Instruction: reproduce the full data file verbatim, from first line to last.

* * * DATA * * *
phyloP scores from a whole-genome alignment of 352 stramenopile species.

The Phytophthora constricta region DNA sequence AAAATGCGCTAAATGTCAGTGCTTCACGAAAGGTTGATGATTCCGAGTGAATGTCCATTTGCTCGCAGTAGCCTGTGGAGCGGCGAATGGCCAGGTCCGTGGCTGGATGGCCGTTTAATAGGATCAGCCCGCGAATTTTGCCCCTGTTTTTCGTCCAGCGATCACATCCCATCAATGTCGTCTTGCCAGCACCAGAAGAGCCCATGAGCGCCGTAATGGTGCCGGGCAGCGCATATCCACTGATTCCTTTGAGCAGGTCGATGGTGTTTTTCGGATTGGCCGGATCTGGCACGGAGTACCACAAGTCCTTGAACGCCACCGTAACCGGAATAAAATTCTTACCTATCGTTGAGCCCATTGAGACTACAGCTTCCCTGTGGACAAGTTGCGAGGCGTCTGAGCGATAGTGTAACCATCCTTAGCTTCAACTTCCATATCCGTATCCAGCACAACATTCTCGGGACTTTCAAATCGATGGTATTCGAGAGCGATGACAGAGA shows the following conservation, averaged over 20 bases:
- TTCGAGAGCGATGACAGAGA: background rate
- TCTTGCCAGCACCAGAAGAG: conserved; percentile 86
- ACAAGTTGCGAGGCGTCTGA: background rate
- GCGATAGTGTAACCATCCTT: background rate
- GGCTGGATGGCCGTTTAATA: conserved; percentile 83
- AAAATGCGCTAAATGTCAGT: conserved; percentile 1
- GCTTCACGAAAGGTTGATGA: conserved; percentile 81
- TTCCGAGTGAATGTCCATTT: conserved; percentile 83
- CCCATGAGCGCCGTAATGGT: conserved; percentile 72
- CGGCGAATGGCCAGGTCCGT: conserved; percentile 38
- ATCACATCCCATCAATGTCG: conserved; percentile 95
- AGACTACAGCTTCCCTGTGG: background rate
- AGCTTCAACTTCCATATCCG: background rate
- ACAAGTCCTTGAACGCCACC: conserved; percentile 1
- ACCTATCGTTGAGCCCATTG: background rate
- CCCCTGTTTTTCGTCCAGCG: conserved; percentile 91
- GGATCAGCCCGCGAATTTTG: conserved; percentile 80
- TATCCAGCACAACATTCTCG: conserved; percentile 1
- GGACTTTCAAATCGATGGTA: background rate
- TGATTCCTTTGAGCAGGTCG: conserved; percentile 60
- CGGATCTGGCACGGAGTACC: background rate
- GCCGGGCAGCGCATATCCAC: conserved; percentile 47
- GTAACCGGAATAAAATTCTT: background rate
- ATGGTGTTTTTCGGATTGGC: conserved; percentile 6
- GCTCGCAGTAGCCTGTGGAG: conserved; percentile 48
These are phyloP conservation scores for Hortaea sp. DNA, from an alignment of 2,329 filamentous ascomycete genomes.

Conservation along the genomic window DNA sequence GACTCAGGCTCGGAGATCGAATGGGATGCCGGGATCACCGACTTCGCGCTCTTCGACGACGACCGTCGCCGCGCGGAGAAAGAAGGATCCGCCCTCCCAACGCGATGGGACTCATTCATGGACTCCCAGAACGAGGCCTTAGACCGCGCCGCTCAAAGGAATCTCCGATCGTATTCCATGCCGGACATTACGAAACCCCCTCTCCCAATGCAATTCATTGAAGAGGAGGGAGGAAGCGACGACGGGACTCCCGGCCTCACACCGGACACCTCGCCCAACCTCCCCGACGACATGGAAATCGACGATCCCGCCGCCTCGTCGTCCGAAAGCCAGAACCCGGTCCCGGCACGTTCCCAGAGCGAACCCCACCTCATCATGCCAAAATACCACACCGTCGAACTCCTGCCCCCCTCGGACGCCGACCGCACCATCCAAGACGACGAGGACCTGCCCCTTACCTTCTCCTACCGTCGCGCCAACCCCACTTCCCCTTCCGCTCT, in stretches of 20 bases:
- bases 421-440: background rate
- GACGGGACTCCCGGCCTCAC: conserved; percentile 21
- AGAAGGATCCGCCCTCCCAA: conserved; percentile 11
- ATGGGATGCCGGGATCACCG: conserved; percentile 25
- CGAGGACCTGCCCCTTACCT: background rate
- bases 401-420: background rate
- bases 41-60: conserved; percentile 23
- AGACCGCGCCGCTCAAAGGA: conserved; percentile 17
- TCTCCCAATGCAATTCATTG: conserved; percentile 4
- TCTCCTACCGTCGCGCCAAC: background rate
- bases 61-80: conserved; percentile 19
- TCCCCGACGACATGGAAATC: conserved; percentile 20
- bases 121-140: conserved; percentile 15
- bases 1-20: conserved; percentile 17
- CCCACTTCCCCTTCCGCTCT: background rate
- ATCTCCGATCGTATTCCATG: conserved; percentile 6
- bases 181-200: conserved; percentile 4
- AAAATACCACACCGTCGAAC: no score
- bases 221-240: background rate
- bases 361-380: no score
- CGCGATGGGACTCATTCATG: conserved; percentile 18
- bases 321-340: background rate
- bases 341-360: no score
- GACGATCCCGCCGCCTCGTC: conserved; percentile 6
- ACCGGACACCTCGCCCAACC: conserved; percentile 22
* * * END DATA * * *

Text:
phyloP scores from a whole-genome alignment of 352 stramenopile species.

The Phytophthora constricta region DNA sequence AAAATGCGCTAAATGTCAGTGCTTCACGAAAGGTTGATGATTCCGAGTGAATGTCCATTTGCTCGCAGTAGCCTGTGGAGCGGCGAATGGCCAGGTCCGTGGCTGGATGGCCGTTTAATAGGATCAGCCCGCGAATTTTGCCCCTGTTTTTCGTCCAGCGATCACATCCCATCAATGTCGTCTTGCCAGCACCAGAAGAGCCCATGAGCGCCGTAATGGTGCCGGGCAGCGCATATCCACTGATTCCTTTGAGCAGGTCGATGGTGTTTTTCGGATTGGCCGGATCTGGCACGGAGTACCACAAGTCCTTGAACGCCACCGTAACCGGAATAAAATTCTTACCTATCGTTGAGCCCATTGAGACTACAGCTTCCCTGTGGACAAGTTGCGAGGCGTCTGAGCGATAGTGTAACCATCCTTAGCTTCAACTTCCATATCCGTATCCAGCACAACATTCTCGGGACTTTCAAATCGATGGTATTCGAGAGCGATGACAGAGA shows the following conservation, averaged over 20 bases:
- TTCGAGAGCGATGACAGAGA: background rate
- TCTTGCCAGCACCAGAAGAG: conserved; percentile 86
- ACAAGTTGCGAGGCGTCTGA: background rate
- GCGATAGTGTAACCATCCTT: background rate
- GGCTGGATGGCCGTTTAATA: conserved; percentile 83
- AAAATGCGCTAAATGTCAGT: conserved; percentile 1
- GCTTCACGAAAGGTTGATGA: conserved; percentile 81
- TTCCGAGTGAATGTCCATTT: conserved; percentile 83
- CCCATGAGCGCCGTAATGGT: conserved; percentile 72
- CGGCGAATGGCCAGGTCCGT: conserved; percentile 38
- ATCACATCCCATCAATGTCG: conserved; percentile 95
- AGACTACAGCTTCCCTGTGG: background rate
- AGCTTCAACTTCCATATCCG: background rate
- ACAAGTCCTTGAACGCCACC: conserved; percentile 1
- ACCTATCGTTGAGCCCATTG: background rate
- CCCCTGTTTTTCGTCCAGCG: conserved; percentile 91
- GGATCAGCCCGCGAATTTTG: conserved; percentile 80
- TATCCAGCACAACATTCTCG: conserved; percentile 1
- GGACTTTCAAATCGATGGTA: background rate
- TGATTCCTTTGAGCAGGTCG: conserved; percentile 60
- CGGATCTGGCACGGAGTACC: background rate
- GCCGGGCAGCGCATATCCAC: conserved; percentile 47
- GTAACCGGAATAAAATTCTT: background rate
- ATGGTGTTTTTCGGATTGGC: conserved; percentile 6
- GCTCGCAGTAGCCTGTGGAG: conserved; percentile 48
These are phyloP conservation scores for Hortaea sp. DNA, from an alignment of 2,329 filamentous ascomycete genomes.

Conservation along the genomic window DNA sequence GACTCAGGCTCGGAGATCGAATGGGATGCCGGGATCACCGACTTCGCGCTCTTCGACGACGACCGTCGCCGCGCGGAGAAAGAAGGATCCGCCCTCCCAACGCGATGGGACTCATTCATGGACTCCCAGAACGAGGCCTTAGACCGCGCCGCTCAAAGGAATCTCCGATCGTATTCCATGCCGGACATTACGAAACCCCCTCTCCCAATGCAATTCATTGAAGAGGAGGGAGGAAGCGACGACGGGACTCCCGGCCTCACACCGGACACCTCGCCCAACCTCCCCGACGACATGGAAATCGACGATCCCGCCGCCTCGTCGTCCGAAAGCCAGAACCCGGTCCCGGCACGTTCCCAGAGCGAACCCCACCTCATCATGCCAAAATACCACACCGTCGAACTCCTGCCCCCCTCGGACGCCGACCGCACCATCCAAGACGACGAGGACCTGCCCCTTACCTTCTCCTACCGTCGCGCCAACCCCACTTCCCCTTCCGCTCT, in stretches of 20 bases:
- bases 421-440: background rate
- GACGGGACTCCCGGCCTCAC: conserved; percentile 21
- AGAAGGATCCGCCCTCCCAA: conserved; percentile 11
- ATGGGATGCCGGGATCACCG: conserved; percentile 25
- CGAGGACCTGCCCCTTACCT: background rate
- bases 401-420: background rate
- bases 41-60: conserved; percentile 23
- AGACCGCGCCGCTCAAAGGA: conserved; percentile 17
- TCTCCCAATGCAATTCATTG: conserved; percentile 4
- TCTCCTACCGTCGCGCCAAC: background rate
- bases 61-80: conserved; percentile 19
- TCCCCGACGACATGGAAATC: conserved; percentile 20
- bases 121-140: conserved; percentile 15
- bases 1-20: conserved; percentile 17
- CCCACTTCCCCTTCCGCTCT: background rate
- ATCTCCGATCGTATTCCATG: conserved; percentile 6
- bases 181-200: conserved; percentile 4
- AAAATACCACACCGTCGAAC: no score
- bases 221-240: background rate
- bases 361-380: no score
- CGCGATGGGACTCATTCATG: conserved; percentile 18
- bases 321-340: background rate
- bases 341-360: no score
- GACGATCCCGCCGCCTCGTC: conserved; percentile 6
- ACCGGACACCTCGCCCAACC: conserved; percentile 22